The simple truth is that houses that are overpriced do not sell, because the market is not willing to pay that price today. Houses that are underpriced get multiple offers, because the market is more than willing to pay that price and more today.
Let me re-iterate: Houses that are overpriced don’t sell. Houses that are underpriced get multiple offers. That’s the market doing its thing.
Scenario #1: Multiple Offers
Here’s a scenario that we see often in today’s condo market when a home receives multiple offers:
- Condo is priced at $649,000 and the sellers set an offer date the following Monday at 6pm in hopes of obtaining multiple offers.
- Evalue BC says it’s appraised at $605,000.
- The seller receives 7 offers.
- One or two of those offers is usually around listing price.
- Three or four offers are in the middle of the pack and offer over the asking price, but within moderation – say around $675,000
- One or two offers REALLY want the place and have lost out on a couple of offers before. They offer a ton of money and are willing to pay $700,000.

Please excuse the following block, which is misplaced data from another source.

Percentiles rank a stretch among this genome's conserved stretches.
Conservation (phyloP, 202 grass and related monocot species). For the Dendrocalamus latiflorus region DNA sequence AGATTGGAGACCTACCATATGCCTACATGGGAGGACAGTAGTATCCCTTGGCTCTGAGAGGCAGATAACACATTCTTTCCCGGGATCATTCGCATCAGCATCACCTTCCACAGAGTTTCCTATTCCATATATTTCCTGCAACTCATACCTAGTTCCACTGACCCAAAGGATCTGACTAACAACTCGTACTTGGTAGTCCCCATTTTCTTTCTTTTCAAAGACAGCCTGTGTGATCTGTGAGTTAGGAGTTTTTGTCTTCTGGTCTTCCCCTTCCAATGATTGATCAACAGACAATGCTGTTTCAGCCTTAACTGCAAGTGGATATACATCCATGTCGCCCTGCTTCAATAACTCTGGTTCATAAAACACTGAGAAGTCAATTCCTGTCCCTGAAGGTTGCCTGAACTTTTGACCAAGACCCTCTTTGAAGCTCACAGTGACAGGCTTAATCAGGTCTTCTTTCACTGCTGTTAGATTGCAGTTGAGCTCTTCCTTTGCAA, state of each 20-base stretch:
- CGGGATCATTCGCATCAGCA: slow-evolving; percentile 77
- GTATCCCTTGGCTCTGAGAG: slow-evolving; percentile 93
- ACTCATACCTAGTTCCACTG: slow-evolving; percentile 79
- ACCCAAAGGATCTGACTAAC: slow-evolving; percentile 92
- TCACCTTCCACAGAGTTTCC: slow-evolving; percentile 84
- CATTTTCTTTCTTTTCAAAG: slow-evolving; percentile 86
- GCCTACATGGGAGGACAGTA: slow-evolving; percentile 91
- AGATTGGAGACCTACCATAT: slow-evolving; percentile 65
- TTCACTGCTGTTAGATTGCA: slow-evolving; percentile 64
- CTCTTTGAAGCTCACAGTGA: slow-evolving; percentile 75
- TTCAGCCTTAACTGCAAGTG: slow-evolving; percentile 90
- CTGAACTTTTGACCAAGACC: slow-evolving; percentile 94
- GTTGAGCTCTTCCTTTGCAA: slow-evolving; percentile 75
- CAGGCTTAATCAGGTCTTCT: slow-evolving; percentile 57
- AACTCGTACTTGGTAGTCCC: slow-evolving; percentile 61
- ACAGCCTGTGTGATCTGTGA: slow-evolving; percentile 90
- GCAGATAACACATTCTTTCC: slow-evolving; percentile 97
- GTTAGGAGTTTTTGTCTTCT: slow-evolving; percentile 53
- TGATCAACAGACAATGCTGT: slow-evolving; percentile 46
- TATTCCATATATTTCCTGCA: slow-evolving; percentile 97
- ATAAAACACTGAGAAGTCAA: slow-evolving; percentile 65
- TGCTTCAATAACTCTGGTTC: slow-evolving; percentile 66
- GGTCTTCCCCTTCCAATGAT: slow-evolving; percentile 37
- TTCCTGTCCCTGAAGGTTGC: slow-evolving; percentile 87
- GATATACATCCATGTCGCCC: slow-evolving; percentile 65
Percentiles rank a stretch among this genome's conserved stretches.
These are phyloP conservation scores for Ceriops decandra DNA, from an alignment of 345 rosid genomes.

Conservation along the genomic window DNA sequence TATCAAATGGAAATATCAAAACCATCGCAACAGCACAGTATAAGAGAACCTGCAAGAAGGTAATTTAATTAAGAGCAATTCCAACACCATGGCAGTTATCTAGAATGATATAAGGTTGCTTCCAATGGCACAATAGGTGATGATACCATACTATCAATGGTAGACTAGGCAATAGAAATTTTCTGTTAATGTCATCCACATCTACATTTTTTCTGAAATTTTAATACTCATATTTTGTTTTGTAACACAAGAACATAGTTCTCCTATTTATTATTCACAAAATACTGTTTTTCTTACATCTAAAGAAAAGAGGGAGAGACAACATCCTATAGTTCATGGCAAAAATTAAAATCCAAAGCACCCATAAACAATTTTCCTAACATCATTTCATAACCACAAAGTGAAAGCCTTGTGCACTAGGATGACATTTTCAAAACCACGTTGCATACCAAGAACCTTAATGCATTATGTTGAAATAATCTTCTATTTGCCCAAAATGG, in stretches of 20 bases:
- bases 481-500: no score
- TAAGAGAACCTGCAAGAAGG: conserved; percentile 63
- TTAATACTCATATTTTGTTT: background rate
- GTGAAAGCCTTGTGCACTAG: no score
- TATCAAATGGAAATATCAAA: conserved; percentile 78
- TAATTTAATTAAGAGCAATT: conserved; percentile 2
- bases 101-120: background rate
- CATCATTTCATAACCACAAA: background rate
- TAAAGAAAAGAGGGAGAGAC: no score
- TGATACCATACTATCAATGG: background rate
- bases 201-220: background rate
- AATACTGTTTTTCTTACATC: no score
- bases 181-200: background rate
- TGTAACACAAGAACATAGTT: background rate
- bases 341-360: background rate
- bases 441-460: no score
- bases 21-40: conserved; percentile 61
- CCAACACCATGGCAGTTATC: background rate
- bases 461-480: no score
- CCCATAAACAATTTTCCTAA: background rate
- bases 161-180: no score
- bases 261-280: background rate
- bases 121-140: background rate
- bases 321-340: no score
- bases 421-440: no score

- After all negotiations the condo sells for $710,000 subject free.
So what is the market doing here? Low supply and high demand. While most buyers felt that the market value of the property was $675,000, the laws of the market drove that price higher and the Seller was lucky to find a Buyer who was willing to pay more. So is the market value $675,000 or $710,000?
Answer: The market value is $710,000.
A couple of days later the appraiser from the bank comes through to appraise the property. They know that E-value BC says $605,000, and they know that someone was willing to pay $710,000. The appraisal goes through at $710,000 with no problems – WHY? Because the appraiser understands that the market value is the price at which the highest offer/buyer is willing to pay.